# # Queue

## # Multiple Workers One Sink

We want to gather data created by multiple Workers.

First we create a Queue:

``````sink = Queue.new

``````

Then 16 workers all generating a random number and pushing it into sink:

``````(1..16).to_a.map do
sink << rand(1..100)
end
end.map(&:join)

``````

And to get the data, convert a Queue to an Array:

``````data = [].tap { |a| a << sink.pop until sink.empty? }

``````

## # Converting a Queue into an Array

``````q = Queue.new
q << 1
q << 2

a = Array.new
a << q.pop until q.empty?

``````
``````[].tap { |array| array < queue.pop until queue.empty? }

``````

## # One Source Multiple Workers

We want to process data in parallel.

Let's populate source with some data:

``````source = Queue.new
data = (1..100)
data.each { |e| source << e }

``````

Then create some workers to process data:

``````(1..16).to_a.map do
until source.empty?
item = source.pop
sleep 0.5
puts "Processed: #{item}"
end
end
end.map(&:join)

``````

## # One Source - Pipeline of Work - One Sink

We want to process data in parallel and push it down the line to be processed by other workers.

Since Workers both consume and produce data we have to create two queues:

``````first_input_source = Queue.new
first_output_sink  = Queue.new
100.times { |i| first_input_source << i }

``````

First wave of workers read an item from `first_input_source`, process the item, and write results in `first_output_sink`:

``````(1..16).to_a.map do
loop do
item = first_input_source.pop
first_output_source << item ** 2
first_output_source << item ** 3
end
end
end

``````

Second wave of workers uses `first_output_sink` as its input source and reads, process then writes to another output sink:

``````second_input_source = first_output_sink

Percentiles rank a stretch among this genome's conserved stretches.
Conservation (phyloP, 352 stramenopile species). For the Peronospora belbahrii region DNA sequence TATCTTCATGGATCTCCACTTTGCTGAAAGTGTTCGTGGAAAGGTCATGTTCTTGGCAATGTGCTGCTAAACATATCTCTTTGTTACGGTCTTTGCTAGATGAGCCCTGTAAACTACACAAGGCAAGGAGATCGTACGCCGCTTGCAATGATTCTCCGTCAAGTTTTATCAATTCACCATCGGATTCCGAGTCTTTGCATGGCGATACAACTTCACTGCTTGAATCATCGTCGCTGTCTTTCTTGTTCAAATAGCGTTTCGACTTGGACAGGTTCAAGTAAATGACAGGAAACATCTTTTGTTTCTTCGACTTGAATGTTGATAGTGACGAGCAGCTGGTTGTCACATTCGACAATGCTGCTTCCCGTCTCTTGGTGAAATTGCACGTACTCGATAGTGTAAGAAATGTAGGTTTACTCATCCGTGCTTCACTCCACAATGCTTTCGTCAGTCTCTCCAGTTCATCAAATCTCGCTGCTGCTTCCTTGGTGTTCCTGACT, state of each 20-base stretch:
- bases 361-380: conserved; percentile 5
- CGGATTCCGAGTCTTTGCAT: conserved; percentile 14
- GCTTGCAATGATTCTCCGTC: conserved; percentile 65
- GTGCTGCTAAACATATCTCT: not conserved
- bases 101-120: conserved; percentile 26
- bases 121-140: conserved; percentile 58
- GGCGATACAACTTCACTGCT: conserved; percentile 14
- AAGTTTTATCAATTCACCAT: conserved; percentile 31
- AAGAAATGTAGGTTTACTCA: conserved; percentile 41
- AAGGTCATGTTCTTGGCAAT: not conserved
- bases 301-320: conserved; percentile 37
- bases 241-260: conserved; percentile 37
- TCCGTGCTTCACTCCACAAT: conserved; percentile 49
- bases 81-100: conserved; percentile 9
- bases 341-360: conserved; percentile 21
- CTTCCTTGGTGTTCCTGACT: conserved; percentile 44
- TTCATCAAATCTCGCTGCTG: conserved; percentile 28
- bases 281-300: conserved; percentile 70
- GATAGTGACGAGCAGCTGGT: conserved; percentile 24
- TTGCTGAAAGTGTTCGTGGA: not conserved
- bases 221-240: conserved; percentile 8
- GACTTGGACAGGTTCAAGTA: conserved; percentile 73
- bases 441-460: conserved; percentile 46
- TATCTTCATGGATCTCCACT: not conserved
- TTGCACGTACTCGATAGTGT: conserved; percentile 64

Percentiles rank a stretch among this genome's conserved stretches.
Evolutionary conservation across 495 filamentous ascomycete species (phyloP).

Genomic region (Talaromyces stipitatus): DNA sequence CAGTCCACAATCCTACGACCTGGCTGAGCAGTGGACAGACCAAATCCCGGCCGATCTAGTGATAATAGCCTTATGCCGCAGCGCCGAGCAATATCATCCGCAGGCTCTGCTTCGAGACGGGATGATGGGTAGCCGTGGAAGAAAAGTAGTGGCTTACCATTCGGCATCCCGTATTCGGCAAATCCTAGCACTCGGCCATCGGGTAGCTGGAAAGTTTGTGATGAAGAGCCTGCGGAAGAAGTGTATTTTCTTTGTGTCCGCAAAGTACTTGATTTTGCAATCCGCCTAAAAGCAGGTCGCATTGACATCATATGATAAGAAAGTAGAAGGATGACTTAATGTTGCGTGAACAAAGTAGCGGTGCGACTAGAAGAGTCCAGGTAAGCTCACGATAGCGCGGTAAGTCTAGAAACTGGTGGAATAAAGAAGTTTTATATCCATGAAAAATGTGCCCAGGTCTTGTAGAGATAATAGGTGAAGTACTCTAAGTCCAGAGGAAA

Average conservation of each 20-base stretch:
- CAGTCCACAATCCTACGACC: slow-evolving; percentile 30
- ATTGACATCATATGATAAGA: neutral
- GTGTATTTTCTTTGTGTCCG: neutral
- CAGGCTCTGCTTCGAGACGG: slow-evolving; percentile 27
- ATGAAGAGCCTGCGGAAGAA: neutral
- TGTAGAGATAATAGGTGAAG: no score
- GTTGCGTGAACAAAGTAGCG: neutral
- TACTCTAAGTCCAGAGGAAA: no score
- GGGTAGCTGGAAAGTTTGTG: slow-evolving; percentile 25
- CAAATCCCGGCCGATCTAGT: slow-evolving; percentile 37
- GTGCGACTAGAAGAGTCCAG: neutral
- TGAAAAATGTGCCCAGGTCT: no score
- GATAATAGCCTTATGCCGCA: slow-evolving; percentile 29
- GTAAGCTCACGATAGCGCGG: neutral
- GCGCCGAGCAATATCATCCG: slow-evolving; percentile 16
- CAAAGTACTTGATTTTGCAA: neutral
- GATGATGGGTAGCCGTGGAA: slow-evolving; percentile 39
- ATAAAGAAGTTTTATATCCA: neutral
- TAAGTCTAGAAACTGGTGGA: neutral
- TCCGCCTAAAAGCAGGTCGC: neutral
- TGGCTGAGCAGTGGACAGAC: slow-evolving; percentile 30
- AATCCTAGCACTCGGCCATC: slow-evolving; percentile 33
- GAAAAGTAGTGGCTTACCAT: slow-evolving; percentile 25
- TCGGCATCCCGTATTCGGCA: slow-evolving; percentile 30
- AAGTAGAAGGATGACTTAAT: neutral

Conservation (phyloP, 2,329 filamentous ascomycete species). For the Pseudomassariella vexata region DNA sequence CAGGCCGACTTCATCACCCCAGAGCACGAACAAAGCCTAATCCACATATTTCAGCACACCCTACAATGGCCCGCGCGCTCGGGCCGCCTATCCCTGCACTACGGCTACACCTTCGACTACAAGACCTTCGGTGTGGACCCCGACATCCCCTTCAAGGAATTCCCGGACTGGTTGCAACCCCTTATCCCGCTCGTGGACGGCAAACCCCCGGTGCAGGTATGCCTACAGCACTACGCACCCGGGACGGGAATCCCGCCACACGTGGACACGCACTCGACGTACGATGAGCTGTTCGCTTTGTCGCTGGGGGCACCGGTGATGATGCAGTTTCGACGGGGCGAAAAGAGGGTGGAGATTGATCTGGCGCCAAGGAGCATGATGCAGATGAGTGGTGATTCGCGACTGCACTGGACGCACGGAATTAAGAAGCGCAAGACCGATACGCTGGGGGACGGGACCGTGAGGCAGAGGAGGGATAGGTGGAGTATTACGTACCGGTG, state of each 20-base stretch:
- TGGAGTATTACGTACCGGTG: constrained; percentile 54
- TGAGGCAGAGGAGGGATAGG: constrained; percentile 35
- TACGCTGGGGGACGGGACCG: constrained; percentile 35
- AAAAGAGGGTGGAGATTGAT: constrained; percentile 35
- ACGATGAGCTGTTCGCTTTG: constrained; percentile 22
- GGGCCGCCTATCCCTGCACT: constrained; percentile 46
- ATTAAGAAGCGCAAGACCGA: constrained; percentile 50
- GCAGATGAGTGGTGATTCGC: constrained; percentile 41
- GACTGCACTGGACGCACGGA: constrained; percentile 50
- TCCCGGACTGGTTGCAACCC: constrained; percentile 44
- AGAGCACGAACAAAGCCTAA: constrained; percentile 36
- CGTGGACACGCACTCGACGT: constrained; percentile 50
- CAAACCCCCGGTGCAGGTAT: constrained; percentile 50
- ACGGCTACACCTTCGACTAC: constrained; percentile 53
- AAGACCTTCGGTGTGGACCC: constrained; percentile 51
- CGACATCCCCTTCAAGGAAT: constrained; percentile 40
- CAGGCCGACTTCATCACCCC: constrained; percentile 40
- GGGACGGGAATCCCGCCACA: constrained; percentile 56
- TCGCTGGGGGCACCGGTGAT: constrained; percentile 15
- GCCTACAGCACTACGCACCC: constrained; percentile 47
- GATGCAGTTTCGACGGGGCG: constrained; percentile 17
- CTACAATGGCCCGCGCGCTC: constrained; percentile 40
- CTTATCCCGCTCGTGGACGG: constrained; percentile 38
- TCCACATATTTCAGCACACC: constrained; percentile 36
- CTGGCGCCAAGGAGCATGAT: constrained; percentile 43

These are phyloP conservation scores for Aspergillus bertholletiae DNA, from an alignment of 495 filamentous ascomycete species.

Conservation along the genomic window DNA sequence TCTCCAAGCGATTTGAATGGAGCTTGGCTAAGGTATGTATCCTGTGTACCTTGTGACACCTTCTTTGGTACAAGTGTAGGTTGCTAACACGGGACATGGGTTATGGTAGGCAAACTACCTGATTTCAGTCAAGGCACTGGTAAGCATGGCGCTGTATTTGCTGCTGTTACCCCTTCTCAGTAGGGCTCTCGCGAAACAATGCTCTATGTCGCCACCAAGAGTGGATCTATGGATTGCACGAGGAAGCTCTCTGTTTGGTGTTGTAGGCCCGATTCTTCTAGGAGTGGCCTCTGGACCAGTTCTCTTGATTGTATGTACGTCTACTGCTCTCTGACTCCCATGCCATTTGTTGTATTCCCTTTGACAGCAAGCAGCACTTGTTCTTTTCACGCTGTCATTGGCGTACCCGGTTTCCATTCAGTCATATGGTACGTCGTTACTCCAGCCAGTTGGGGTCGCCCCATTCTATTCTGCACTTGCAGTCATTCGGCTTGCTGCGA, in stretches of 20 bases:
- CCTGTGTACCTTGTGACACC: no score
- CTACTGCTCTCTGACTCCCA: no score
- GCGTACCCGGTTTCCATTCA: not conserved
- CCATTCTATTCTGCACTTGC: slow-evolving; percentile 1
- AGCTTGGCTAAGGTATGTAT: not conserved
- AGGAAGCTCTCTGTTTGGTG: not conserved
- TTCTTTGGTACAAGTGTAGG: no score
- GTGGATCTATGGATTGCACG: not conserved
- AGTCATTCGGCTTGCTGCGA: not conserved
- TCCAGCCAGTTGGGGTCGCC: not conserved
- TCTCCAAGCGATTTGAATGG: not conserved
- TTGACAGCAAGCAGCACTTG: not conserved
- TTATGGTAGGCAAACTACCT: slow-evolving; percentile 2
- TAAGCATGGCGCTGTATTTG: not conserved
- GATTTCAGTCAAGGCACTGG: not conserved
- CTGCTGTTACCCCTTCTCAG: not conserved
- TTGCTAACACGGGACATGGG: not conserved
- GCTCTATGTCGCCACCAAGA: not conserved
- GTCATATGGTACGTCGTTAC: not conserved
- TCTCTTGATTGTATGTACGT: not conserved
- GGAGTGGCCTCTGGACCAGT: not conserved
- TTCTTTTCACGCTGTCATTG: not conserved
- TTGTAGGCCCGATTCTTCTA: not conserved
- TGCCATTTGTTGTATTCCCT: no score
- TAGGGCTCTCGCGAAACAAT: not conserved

second_output_sink  = Queue.new

(1..32).to_a.map do
loop do
item = second_input_source.pop
second_output_sink << item * 2
second_output_sink << item * 3
end
end
end

``````

Now `second_output_sink` is the sink, let's convert it to an array:

``````sleep 5 # workaround in place of synchronization
sink = second_output_sink
[].tap { |a| a << sink.pop until sink.empty? }

``````

## # Pushing Data into a Queue - #push

``````q = Queue.new
q << "any object including another queue"
# or
q.push :data

``````
• There is no high water mark, queues can infinitely grow.
• `#push` never blocks

## # Pulling Data from a Queue - #pop

``````q = Queue.new
q << :data
q.pop #=> :data

``````
• `#pop` will block until there is some data available.
• `#pop` can be used for synchronization.

## # Synchronization - After a Point in Time

``````syncer = Queue.new

a = Thread.new do
syncer.pop
puts "this happens at end"
end

b = Thread.new do
puts "this happens first"
STDOUT.flush
syncer << :ok
end

[a, b].map(&:join)

``````

## # Merging Two Queues

• To avoid infinitely blocking, reading from queues shouldn't happen on the thread merge is happening on.
• To avoid synchronization or infinitely waiting for one of queues while other has data, reading from queues shouldn't happen on same thread.

Let's start by defining and populating two queues:

``````q1 = Queue.new
q2 = Queue.new
(1..100).each { |e| q1 << e }
(101..200).each { |e| q2 << e }

``````

We should create another queue and push data from other threads into it:

``````merged = Queue.new

[q1, q2].map do |q|
loop do
merged << q.pop
end
end
end

``````

If you know you can completely consume both queues (consumption speed is higher than production, you won't run out of RAM) there is a simpler approach:

``````merged = Queue.new
merged << q1.pop until q1.empty?
merged << q2.pop until q2.empty?

``````

#### # Syntax

• q = Queue.new
• q.push object
• q << object # same as #push
• q.pop #=> object